KILL WILL (Philadelphia Shakespeare Theatre): 2015 Fringe review 54

The ensemble (top left to bottom right: William LeDent, Julia Jensen Ray, Deaon Griffin-Pressley, and Steve Wei) of The Philadelphia Shakespeare Theatre’s KILL WILL (Photo credit: Courtesy of The Philadelphia Shakespeare Theatre)

The ensemble (top left to bottom right: William LeDent, Julia Jensen Ray, Deaon Griffin-Pressley, and Steve Wei) of The Philadelphia Shakespeare Theatre’s KILL WILL (Photo credit: Courtesy of The Philadelphia Shakespeare Theatre)

With an exciting mix of swords and daggers, poisoned drinks and poetic language, “bloody bits” and zany vignettes, seven actors explicate the mortal coil in playwright Derek Davidson’s pastiche of the most famous battle scenes, both tragic and comic (where “nobody dies!”), from Shakespeare’s iconic works. Directed by Kevin McGuire, the Philadelphia Shakespeare Theatre’s production of KILL WILL—the title is a take-off on Quentin Tarantino’s uber-violent 2003 film Kill Bill—is fast, furious, and funny, with a spirited ensemble (Zach Aguilar, Alexander Eltzroth, Deaon Griffin-Pressley, Julia Jensen Ray, Aaron Kirkpatrick, William LeDent, and Steve Wei) that is equally adept at drama and parody, and at executing thrilling swordfights with fluidity and precision (fight direction by the sensational Michael Cosenza).

The show successfully intersperses eloquent passages from The Bard’s original texts with witty current references (listing “Rocky VI” in the canon of his histories) and clever sight gags (a rag mop = a pet dog). Without missing a beat, the engaging cast switches from in-character enactments to playing themselves in direct-address commentaries that set up the plot points for the audience and set the moods for the rapid-fire sequences. Among the most amusing segments is the Mechanicals’ performance of “Pyramus and ‘Frisbee’” (“bad community theater in Shakespeare’s time”) from A Midsummer Night’s Dream. But even when played for laughs, this action-packed 70-minute mash-up of “killer scenes” from Shakespeare proves that nothing and no one could ever KILL WILL; he will always endure as the world’s greatest and most influential playwright. [2111 Sansom Street] September 15-19, 2015; fringearts.com/kill-will.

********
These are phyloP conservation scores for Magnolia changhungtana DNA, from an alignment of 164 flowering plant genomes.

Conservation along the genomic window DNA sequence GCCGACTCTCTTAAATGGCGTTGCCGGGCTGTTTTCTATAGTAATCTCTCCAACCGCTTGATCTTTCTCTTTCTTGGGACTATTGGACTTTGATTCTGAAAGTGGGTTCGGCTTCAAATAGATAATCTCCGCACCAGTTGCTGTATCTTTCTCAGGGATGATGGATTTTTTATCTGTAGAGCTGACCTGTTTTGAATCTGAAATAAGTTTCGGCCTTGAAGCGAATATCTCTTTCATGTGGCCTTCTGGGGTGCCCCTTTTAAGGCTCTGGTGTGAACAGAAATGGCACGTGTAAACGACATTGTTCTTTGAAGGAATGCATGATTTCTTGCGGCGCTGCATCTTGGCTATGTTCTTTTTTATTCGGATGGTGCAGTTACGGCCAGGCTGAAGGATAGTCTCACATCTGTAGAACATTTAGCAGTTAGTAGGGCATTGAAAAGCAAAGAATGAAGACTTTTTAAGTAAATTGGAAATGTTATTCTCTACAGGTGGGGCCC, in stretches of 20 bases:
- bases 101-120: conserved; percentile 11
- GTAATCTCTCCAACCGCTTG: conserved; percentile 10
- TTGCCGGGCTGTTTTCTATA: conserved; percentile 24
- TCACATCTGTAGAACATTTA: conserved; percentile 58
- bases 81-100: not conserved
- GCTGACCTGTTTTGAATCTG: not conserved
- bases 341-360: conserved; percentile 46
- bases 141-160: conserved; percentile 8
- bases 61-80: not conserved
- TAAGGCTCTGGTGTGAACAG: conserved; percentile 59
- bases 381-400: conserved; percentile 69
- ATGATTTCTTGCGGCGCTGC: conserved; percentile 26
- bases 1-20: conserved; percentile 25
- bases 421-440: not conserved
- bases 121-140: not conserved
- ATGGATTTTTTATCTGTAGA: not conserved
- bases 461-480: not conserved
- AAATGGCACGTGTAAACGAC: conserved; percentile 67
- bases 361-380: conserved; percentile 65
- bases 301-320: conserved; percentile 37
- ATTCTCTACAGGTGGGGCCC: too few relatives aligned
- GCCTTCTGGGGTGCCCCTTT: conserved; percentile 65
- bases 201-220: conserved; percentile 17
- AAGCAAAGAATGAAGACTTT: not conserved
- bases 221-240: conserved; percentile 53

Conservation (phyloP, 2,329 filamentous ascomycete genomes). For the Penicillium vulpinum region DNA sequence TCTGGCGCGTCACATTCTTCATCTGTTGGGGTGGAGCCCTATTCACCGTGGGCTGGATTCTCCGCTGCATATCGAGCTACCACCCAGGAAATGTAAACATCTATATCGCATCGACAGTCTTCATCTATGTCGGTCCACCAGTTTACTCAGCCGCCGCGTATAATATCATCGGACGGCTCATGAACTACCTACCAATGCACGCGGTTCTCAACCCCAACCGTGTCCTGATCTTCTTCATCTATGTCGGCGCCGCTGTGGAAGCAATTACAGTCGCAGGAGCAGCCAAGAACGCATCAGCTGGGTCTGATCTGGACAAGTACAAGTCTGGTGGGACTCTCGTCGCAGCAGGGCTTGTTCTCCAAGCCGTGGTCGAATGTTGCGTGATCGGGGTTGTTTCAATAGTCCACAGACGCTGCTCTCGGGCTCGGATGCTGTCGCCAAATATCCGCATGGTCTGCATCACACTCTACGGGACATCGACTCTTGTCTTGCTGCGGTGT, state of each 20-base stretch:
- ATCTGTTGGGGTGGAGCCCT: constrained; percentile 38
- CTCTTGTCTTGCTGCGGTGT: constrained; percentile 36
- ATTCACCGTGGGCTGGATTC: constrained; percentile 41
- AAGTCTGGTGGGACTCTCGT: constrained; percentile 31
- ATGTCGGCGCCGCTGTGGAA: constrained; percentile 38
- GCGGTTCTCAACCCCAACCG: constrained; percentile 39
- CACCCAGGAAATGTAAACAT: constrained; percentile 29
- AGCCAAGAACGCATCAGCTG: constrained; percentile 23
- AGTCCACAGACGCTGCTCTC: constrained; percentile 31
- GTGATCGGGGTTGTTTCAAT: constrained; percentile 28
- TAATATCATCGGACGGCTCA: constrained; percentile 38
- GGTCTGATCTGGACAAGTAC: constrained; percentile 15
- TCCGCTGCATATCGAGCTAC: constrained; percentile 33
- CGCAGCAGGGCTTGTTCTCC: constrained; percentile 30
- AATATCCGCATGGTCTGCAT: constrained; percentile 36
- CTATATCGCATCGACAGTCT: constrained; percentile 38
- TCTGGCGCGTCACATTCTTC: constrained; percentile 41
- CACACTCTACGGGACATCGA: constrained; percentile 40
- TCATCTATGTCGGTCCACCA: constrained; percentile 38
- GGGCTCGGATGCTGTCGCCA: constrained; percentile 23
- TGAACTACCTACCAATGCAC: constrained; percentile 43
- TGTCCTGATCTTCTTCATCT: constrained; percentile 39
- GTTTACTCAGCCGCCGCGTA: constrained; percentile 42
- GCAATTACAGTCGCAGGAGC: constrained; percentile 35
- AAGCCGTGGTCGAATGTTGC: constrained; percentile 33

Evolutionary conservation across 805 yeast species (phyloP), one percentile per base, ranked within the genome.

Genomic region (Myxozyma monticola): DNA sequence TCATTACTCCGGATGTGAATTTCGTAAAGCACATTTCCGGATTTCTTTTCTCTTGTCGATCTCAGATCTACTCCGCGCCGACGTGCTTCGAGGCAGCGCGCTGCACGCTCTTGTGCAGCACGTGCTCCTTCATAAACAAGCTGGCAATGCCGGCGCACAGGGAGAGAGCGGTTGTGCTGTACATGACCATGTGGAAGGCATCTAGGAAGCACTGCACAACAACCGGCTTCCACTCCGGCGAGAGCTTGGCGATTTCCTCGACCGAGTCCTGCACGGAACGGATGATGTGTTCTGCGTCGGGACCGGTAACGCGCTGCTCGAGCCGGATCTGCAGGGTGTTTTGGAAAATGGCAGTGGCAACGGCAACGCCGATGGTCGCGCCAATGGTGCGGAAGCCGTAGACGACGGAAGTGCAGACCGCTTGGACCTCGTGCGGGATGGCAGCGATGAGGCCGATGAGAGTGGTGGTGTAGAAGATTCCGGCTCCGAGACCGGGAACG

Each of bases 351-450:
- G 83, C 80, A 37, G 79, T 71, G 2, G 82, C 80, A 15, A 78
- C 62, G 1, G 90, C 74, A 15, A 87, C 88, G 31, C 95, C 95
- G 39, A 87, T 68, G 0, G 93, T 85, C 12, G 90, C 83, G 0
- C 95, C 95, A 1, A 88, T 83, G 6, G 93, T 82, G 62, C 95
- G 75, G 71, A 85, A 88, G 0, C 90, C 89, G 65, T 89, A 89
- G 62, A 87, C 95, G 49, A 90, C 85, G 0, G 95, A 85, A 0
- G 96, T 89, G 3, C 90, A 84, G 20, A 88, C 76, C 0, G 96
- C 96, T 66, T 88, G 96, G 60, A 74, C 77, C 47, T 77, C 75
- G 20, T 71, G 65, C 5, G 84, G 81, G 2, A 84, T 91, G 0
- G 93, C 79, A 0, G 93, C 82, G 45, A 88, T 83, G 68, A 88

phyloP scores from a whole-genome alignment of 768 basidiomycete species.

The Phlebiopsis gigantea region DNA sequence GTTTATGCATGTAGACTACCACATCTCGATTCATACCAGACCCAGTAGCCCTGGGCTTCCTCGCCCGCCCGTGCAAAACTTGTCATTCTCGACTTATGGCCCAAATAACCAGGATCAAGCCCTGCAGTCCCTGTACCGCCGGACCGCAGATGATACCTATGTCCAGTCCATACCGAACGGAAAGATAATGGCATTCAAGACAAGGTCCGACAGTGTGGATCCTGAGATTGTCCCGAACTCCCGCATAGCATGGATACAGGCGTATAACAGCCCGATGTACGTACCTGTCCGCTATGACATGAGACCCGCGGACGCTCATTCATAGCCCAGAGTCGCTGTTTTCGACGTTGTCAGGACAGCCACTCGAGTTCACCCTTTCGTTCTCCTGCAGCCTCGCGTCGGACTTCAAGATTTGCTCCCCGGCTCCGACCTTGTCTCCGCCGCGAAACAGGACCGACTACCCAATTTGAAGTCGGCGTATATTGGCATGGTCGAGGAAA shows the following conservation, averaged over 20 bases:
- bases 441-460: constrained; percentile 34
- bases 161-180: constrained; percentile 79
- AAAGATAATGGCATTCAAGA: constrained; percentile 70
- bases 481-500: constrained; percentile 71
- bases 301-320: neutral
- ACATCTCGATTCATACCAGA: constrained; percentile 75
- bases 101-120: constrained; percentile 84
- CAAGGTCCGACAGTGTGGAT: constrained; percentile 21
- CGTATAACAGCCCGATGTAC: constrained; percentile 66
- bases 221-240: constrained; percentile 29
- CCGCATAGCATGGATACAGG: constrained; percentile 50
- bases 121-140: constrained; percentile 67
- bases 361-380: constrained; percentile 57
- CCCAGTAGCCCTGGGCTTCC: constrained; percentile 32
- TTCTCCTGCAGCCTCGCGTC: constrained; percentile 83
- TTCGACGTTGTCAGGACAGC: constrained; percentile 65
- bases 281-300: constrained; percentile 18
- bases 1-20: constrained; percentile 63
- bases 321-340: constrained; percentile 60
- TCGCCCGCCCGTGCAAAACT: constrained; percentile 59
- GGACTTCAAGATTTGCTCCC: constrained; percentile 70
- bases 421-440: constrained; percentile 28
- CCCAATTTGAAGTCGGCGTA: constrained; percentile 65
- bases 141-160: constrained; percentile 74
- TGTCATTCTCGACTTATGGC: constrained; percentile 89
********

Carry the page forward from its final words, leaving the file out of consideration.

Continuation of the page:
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About the author

Debra Miller

Debra holds a PhD in Art History from the University of Delaware and teaches at Rowan University, Glassboro, NJ. She is a judge for the Barrymore Awards for Excellence in Theatre, Philadelphia Arts and Culture Correspondent for Central Voice, and has served as a Commonwealth Speaker for the Pennsylvania Humanities Council and President of the Board of Directors of Da Vinci Art Alliance. Her publications include articles, books, and catalogues on Renaissance, Baroque, American, Pre-Columbian, and Contemporary Art, and feature articles on the Philadelphia theater scene.